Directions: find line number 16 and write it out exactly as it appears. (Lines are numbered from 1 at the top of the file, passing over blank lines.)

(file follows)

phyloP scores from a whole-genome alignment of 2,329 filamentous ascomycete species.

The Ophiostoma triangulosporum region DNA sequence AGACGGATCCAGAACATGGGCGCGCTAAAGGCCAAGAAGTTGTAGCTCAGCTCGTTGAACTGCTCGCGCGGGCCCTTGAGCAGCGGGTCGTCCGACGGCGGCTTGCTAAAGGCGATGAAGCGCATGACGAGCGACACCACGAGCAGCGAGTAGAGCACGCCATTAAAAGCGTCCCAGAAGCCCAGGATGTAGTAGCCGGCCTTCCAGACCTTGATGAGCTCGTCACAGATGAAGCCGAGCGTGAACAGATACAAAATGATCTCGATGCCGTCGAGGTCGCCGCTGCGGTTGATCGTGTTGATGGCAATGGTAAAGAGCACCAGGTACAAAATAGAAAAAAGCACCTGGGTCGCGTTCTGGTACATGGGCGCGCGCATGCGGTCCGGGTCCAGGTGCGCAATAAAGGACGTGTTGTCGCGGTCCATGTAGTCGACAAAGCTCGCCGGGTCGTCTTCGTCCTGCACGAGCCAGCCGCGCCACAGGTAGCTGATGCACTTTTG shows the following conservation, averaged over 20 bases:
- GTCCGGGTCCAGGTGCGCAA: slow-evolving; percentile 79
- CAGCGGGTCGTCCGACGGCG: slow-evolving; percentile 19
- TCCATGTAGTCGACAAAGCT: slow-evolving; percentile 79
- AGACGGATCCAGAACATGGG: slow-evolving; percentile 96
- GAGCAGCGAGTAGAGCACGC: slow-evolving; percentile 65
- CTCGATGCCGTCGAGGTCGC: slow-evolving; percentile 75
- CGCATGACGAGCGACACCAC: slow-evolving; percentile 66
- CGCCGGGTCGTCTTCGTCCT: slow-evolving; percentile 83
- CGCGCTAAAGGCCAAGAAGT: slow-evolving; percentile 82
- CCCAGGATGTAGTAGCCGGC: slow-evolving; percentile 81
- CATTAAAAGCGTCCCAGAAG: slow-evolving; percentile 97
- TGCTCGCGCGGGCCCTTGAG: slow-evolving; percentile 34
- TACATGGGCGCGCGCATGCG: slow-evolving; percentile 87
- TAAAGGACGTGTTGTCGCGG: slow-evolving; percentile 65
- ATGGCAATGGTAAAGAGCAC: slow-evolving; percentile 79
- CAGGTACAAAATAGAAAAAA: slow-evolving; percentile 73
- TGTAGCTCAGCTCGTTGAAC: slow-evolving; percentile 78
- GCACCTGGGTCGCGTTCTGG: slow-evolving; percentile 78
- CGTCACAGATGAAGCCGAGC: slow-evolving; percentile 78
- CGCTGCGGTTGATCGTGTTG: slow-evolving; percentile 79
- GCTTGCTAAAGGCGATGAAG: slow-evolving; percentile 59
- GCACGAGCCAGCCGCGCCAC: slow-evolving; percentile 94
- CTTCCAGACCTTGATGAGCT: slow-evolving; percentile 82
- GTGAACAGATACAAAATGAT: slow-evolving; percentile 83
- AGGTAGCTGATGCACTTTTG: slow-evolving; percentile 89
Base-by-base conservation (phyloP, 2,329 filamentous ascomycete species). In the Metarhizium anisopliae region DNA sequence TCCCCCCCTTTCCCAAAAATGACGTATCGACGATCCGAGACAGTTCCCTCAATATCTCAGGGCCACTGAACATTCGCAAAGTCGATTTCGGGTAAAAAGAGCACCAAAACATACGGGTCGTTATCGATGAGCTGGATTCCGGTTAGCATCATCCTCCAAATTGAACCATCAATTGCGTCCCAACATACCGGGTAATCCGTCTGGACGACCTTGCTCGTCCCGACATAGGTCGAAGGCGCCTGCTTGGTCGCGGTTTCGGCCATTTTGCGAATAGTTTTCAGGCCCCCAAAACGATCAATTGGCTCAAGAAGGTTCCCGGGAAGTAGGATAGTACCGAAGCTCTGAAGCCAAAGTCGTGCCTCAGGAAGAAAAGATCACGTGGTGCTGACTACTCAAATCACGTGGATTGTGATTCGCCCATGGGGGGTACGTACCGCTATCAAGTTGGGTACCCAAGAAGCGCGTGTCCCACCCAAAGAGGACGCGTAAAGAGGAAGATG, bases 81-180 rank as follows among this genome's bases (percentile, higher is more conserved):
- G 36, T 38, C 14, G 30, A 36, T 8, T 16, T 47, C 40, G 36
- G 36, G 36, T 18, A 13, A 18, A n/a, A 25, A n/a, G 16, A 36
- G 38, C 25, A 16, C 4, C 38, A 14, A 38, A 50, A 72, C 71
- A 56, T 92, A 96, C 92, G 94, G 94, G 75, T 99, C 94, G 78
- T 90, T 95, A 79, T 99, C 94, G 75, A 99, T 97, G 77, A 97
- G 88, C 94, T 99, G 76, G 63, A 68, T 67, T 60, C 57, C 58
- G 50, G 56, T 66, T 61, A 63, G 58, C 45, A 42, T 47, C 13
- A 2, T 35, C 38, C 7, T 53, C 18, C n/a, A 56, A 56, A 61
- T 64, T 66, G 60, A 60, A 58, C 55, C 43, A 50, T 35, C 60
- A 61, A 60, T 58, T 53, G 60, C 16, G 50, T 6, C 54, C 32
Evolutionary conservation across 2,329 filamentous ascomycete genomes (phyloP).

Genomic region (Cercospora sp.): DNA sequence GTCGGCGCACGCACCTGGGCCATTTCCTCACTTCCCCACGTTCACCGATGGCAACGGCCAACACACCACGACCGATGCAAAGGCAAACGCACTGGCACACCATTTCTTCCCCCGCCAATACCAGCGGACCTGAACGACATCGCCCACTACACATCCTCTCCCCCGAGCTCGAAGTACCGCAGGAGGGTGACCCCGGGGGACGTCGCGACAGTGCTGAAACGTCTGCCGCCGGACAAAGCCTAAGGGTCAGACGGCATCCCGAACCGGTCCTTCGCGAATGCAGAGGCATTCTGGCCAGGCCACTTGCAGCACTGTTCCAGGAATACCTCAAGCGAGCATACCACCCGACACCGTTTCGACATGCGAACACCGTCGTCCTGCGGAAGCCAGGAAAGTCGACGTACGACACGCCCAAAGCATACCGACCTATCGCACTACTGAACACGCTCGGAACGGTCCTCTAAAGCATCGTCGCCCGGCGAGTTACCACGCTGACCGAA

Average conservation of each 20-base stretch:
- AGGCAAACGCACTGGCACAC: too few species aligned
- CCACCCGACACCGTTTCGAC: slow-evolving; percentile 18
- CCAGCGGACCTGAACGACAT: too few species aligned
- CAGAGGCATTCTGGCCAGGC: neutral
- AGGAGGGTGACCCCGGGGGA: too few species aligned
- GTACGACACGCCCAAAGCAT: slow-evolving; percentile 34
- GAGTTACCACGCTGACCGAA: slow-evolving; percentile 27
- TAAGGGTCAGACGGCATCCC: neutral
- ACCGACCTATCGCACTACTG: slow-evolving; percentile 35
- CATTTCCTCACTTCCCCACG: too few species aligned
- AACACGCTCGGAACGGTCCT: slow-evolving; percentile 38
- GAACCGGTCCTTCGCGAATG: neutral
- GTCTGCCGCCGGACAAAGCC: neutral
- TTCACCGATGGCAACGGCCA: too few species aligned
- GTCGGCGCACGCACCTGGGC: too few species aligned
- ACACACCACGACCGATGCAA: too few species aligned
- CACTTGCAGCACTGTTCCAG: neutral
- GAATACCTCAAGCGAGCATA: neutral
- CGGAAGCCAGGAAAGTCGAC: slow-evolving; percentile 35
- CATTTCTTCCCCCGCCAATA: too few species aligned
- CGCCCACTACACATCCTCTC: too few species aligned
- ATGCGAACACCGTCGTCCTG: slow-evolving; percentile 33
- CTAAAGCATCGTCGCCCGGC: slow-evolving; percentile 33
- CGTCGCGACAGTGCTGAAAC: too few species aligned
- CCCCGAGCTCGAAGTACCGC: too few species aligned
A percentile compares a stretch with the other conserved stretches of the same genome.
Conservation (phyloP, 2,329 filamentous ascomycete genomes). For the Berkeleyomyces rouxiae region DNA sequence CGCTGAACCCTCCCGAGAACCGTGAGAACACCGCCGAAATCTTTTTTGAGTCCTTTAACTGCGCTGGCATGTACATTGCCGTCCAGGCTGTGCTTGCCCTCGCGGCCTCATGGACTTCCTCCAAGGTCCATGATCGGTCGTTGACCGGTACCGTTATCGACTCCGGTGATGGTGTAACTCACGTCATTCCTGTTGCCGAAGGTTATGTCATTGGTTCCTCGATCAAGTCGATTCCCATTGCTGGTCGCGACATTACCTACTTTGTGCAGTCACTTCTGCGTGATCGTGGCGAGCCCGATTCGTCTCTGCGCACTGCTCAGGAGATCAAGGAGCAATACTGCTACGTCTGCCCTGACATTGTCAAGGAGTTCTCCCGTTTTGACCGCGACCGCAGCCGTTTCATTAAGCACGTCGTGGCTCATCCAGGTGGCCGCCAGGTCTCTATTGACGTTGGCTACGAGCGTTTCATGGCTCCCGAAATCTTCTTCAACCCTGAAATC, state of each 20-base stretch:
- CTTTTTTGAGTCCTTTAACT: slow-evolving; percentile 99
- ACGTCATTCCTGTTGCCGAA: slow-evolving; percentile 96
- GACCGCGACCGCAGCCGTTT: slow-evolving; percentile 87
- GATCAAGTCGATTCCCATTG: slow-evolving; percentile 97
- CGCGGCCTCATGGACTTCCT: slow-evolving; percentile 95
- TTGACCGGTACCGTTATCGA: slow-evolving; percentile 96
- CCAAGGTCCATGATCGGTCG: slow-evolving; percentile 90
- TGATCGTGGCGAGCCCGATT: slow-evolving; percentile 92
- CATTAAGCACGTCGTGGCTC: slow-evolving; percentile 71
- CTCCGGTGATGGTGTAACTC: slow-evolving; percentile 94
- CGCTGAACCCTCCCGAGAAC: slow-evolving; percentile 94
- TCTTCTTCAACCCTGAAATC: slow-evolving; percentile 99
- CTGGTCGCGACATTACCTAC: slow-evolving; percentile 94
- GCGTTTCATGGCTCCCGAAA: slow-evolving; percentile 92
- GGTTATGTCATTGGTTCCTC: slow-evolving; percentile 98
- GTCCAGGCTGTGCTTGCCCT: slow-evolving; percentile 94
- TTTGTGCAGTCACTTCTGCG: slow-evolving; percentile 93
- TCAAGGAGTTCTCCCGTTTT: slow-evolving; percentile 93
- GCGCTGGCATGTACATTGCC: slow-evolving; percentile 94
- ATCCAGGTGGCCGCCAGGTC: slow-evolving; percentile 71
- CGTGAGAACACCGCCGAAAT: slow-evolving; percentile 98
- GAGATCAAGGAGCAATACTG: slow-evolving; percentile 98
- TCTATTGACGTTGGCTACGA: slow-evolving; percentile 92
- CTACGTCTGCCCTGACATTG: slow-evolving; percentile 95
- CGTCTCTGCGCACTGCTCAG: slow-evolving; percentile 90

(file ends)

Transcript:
- TAAAGGACGTGTTGTCGCGG: slow-evolving; percentile 65